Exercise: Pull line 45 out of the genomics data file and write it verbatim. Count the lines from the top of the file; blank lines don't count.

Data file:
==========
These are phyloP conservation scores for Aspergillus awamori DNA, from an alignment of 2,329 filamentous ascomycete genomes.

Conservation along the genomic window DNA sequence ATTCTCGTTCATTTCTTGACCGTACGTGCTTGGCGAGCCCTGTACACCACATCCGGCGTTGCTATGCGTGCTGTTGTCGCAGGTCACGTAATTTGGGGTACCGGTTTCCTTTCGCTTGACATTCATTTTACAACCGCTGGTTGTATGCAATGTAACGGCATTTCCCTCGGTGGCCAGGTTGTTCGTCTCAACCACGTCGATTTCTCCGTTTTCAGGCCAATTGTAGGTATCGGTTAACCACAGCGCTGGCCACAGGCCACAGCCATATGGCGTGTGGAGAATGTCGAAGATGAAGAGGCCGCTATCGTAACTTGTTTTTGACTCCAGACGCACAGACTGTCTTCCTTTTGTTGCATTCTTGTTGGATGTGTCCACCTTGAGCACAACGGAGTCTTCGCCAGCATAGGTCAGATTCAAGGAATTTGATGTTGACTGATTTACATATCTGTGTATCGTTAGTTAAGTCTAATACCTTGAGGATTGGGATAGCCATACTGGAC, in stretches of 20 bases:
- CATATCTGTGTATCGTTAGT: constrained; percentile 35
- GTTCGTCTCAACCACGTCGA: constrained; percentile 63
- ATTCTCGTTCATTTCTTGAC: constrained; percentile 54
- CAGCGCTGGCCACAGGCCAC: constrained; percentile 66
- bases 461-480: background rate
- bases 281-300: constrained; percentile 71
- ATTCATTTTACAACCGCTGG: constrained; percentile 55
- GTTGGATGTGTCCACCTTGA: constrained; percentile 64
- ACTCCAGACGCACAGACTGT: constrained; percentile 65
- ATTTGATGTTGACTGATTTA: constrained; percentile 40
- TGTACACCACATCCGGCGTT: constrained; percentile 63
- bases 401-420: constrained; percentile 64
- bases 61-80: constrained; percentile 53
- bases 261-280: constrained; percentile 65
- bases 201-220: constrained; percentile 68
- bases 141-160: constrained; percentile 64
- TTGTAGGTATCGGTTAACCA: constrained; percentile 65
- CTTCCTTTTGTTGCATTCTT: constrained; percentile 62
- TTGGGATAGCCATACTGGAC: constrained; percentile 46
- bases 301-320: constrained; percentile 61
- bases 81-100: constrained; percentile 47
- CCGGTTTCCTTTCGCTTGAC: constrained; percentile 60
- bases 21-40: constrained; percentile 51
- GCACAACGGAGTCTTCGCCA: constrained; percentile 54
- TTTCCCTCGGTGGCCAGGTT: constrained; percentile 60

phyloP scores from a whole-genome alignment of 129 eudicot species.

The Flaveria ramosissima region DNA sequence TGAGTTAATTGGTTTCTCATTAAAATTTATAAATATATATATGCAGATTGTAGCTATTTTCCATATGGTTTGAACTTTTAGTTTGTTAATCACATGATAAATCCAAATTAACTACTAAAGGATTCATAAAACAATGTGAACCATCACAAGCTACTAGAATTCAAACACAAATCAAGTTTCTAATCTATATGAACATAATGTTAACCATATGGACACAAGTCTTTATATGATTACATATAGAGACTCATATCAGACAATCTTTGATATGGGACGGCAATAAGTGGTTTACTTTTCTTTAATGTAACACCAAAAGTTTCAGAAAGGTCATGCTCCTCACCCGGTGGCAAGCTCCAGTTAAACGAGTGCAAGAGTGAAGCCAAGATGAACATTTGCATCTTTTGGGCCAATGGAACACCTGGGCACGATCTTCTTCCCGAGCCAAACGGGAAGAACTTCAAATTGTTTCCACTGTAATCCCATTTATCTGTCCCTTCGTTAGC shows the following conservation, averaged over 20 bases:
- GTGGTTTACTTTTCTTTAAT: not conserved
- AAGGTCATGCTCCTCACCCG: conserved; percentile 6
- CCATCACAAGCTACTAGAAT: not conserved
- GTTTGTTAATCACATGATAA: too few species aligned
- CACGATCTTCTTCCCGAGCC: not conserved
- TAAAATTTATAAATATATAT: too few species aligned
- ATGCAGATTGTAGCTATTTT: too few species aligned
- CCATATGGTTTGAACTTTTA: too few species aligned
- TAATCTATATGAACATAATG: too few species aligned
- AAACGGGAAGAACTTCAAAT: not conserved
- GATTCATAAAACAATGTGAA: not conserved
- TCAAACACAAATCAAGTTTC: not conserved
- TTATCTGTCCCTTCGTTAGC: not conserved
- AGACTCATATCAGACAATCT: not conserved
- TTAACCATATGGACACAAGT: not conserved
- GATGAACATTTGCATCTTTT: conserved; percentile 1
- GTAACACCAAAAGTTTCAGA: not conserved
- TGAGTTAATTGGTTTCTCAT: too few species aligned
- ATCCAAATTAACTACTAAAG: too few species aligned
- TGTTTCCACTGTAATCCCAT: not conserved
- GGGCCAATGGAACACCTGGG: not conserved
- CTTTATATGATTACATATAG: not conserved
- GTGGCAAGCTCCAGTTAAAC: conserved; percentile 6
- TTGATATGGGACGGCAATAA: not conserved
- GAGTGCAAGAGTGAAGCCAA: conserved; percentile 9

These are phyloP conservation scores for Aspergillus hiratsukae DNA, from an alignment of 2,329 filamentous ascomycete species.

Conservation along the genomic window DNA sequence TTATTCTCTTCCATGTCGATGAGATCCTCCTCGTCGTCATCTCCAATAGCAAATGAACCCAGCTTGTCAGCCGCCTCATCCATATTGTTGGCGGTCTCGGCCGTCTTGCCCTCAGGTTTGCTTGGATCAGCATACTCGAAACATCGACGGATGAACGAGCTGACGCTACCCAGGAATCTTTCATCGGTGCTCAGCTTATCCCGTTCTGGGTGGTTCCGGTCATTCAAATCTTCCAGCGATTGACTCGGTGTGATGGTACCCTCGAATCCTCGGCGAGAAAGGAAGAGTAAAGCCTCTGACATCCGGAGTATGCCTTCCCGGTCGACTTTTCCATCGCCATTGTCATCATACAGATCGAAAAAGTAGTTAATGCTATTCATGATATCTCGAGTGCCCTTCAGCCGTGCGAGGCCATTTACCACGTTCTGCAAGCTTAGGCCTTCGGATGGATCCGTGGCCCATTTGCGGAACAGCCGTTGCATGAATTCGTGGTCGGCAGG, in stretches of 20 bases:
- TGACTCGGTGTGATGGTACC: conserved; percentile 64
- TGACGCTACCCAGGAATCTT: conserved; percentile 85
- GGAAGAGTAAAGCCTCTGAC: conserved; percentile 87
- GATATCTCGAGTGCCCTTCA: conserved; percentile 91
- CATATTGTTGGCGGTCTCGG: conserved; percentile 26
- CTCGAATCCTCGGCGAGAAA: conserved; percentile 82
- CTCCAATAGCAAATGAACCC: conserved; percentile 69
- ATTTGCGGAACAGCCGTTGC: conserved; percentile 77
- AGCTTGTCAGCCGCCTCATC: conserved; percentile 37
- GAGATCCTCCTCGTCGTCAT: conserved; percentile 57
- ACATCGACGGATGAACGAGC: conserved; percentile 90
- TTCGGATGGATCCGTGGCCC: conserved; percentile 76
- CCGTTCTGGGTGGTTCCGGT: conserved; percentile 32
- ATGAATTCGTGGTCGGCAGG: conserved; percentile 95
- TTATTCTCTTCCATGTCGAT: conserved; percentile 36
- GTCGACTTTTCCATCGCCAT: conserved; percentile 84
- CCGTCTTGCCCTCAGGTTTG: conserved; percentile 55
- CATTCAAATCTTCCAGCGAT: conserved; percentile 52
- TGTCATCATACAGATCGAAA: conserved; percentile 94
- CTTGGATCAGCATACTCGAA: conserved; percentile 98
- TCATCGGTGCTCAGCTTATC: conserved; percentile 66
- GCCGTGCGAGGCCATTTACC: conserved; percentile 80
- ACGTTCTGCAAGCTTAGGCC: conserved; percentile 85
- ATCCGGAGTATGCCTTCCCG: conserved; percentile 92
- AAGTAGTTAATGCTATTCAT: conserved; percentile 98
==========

- GATGAACATTTGCATCTTTT: conserved; percentile 1